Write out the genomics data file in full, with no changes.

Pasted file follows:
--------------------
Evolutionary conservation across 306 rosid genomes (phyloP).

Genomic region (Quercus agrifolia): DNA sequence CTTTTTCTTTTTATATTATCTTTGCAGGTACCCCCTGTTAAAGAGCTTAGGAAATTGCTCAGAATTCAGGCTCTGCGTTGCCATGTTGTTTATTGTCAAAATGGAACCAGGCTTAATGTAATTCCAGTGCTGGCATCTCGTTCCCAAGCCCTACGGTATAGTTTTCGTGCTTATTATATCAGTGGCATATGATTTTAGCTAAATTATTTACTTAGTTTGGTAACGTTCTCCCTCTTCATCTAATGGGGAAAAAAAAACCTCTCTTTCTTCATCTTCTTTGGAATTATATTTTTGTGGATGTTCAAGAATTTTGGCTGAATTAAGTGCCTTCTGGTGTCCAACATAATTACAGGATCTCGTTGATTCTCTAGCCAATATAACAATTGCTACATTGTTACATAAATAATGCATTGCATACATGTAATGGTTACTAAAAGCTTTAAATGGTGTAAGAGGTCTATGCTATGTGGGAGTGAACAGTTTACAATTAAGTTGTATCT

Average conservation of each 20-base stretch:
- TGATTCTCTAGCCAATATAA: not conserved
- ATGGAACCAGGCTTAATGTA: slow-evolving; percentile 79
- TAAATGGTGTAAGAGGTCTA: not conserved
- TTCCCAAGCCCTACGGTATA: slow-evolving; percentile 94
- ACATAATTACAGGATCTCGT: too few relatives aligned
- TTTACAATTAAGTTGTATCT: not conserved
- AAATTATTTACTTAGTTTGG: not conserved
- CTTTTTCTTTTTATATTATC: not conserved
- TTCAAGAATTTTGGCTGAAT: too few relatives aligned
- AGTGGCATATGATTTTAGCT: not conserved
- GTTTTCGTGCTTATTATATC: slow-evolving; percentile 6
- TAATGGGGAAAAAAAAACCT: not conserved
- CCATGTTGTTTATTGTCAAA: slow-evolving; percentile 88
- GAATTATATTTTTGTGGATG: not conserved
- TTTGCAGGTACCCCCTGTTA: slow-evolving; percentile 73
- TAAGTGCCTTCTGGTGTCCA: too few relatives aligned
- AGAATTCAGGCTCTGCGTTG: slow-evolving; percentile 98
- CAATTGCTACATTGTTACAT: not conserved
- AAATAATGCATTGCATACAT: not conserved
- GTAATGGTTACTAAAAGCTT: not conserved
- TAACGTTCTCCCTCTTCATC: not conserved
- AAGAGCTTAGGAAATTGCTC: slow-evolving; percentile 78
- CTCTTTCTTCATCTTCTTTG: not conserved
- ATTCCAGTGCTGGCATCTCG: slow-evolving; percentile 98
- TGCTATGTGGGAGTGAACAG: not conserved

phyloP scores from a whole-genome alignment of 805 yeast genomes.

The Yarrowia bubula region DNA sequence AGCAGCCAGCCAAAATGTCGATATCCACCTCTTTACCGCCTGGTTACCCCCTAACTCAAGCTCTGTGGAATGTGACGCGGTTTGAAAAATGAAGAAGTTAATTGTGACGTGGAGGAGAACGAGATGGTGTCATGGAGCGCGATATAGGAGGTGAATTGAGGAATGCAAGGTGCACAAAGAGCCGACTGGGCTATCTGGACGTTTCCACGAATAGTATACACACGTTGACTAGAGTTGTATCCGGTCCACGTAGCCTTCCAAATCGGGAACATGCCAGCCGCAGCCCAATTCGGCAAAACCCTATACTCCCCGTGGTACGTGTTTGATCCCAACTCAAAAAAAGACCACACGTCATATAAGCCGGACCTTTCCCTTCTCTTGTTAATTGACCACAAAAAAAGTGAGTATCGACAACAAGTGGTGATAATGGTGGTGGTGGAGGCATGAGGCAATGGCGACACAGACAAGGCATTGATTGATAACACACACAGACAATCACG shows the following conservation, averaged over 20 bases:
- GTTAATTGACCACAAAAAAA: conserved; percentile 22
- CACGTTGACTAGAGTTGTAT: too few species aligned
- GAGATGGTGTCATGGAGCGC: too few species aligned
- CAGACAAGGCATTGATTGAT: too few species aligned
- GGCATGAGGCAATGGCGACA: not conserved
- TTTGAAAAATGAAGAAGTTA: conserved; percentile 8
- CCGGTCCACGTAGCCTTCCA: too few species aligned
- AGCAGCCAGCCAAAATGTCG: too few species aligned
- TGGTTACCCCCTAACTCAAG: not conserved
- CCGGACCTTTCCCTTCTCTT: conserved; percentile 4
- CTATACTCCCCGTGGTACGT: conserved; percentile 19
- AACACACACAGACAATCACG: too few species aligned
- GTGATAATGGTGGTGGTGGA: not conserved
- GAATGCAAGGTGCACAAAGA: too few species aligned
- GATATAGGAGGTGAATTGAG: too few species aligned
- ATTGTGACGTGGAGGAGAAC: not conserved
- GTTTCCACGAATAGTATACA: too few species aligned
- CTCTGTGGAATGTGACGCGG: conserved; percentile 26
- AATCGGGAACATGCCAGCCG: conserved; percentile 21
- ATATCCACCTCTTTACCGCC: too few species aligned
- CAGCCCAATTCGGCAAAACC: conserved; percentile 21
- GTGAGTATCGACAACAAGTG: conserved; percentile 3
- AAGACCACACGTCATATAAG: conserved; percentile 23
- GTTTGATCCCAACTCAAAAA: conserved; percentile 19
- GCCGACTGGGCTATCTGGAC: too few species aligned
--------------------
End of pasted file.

Evolutionary conservation across 306 rosid genomes (phyloP).

Genomic region (Quercus agrifolia): DNA sequence CTTTTTCTTTTTATATTATCTTTGCAGGTACCCCCTGTTAAAGAGCTTAGGAAATTGCTCAGAATTCAGGCTCTGCGTTGCCATGTTGTTTATTGTCAAAATGGAACCAGGCTTAATGTAATTCCAGTGCTGGCATCTCGTTCCCAAGCCCTACGGTATAGTTTTCGTGCTTATTATATCAGTGGCATATGATTTTAGCTAAATTATTTACTTAGTTTGGTAACGTTCTCCCTCTTCATCTAATGGGGAAAAAAAAACCTCTCTTTCTTCATCTTCTTTGGAATTATATTTTTGTGGATGTTCAAGAATTTTGGCTGAATTAAGTGCCTTCTGGTGTCCAACATAATTACAGGATCTCGTTGATTCTCTAGCCAATATAACAATTGCTACATTGTTACATAAATAATGCATTGCATACATGTAATGGTTACTAAAAGCTTTAAATGGTGTAAGAGGTCTATGCTATGTGGGAGTGAACAGTTTACAATTAAGTTGTATCT

Average conservation of each 20-base stretch:
- TGATTCTCTAGCCAATATAA: not conserved
- ATGGAACCAGGCTTAATGTA: slow-evolving; percentile 79
- TAAATGGTGTAAGAGGTCTA: not conserved
- TTCCCAAGCCCTACGGTATA: slow-evolving; percentile 94
- ACATAATTACAGGATCTCGT: too few relatives aligned
- TTTACAATTAAGTTGTATCT: not conserved
- AAATTATTTACTTAGTTTGG: not conserved
- CTTTTTCTTTTTATATTATC: not conserved
- TTCAAGAATTTTGGCTGAAT: too few relatives aligned
- AGTGGCATATGATTTTAGCT: not conserved
- GTTTTCGTGCTTATTATATC: slow-evolving; percentile 6
- TAATGGGGAAAAAAAAACCT: not conserved
- CCATGTTGTTTATTGTCAAA: slow-evolving; percentile 88
- GAATTATATTTTTGTGGATG: not conserved
- TTTGCAGGTACCCCCTGTTA: slow-evolving; percentile 73
- TAAGTGCCTTCTGGTGTCCA: too few relatives aligned
- AGAATTCAGGCTCTGCGTTG: slow-evolving; percentile 98
- CAATTGCTACATTGTTACAT: not conserved
- AAATAATGCATTGCATACAT: not conserved
- GTAATGGTTACTAAAAGCTT: not conserved
- TAACGTTCTCCCTCTTCATC: not conserved
- AAGAGCTTAGGAAATTGCTC: slow-evolving; percentile 78
- CTCTTTCTTCATCTTCTTTG: not conserved
- ATTCCAGTGCTGGCATCTCG: slow-evolving; percentile 98
- TGCTATGTGGGAGTGAACAG: not conserved

phyloP scores from a whole-genome alignment of 805 yeast genomes.

The Yarrowia bubula region DNA sequence AGCAGCCAGCCAAAATGTCGATATCCACCTCTTTACCGCCTGGTTACCCCCTAACTCAAGCTCTGTGGAATGTGACGCGGTTTGAAAAATGAAGAAGTTAATTGTGACGTGGAGGAGAACGAGATGGTGTCATGGAGCGCGATATAGGAGGTGAATTGAGGAATGCAAGGTGCACAAAGAGCCGACTGGGCTATCTGGACGTTTCCACGAATAGTATACACACGTTGACTAGAGTTGTATCCGGTCCACGTAGCCTTCCAAATCGGGAACATGCCAGCCGCAGCCCAATTCGGCAAAACCCTATACTCCCCGTGGTACGTGTTTGATCCCAACTCAAAAAAAGACCACACGTCATATAAGCCGGACCTTTCCCTTCTCTTGTTAATTGACCACAAAAAAAGTGAGTATCGACAACAAGTGGTGATAATGGTGGTGGTGGAGGCATGAGGCAATGGCGACACAGACAAGGCATTGATTGATAACACACACAGACAATCACG shows the following conservation, averaged over 20 bases:
- GTTAATTGACCACAAAAAAA: conserved; percentile 22
- CACGTTGACTAGAGTTGTAT: too few species aligned
- GAGATGGTGTCATGGAGCGC: too few species aligned
- CAGACAAGGCATTGATTGAT: too few species aligned
- GGCATGAGGCAATGGCGACA: not conserved
- TTTGAAAAATGAAGAAGTTA: conserved; percentile 8
- CCGGTCCACGTAGCCTTCCA: too few species aligned
- AGCAGCCAGCCAAAATGTCG: too few species aligned
- TGGTTACCCCCTAACTCAAG: not conserved
- CCGGACCTTTCCCTTCTCTT: conserved; percentile 4
- CTATACTCCCCGTGGTACGT: conserved; percentile 19
- AACACACACAGACAATCACG: too few species aligned
- GTGATAATGGTGGTGGTGGA: not conserved
- GAATGCAAGGTGCACAAAGA: too few species aligned
- GATATAGGAGGTGAATTGAG: too few species aligned
- ATTGTGACGTGGAGGAGAAC: not conserved
- GTTTCCACGAATAGTATACA: too few species aligned
- CTCTGTGGAATGTGACGCGG: conserved; percentile 26
- AATCGGGAACATGCCAGCCG: conserved; percentile 21
- ATATCCACCTCTTTACCGCC: too few species aligned
- CAGCCCAATTCGGCAAAACC: conserved; percentile 21
- GTGAGTATCGACAACAAGTG: conserved; percentile 3
- AAGACCACACGTCATATAAG: conserved; percentile 23
- GTTTGATCCCAACTCAAAAA: conserved; percentile 19
- GCCGACTGGGCTATCTGGAC: too few species aligned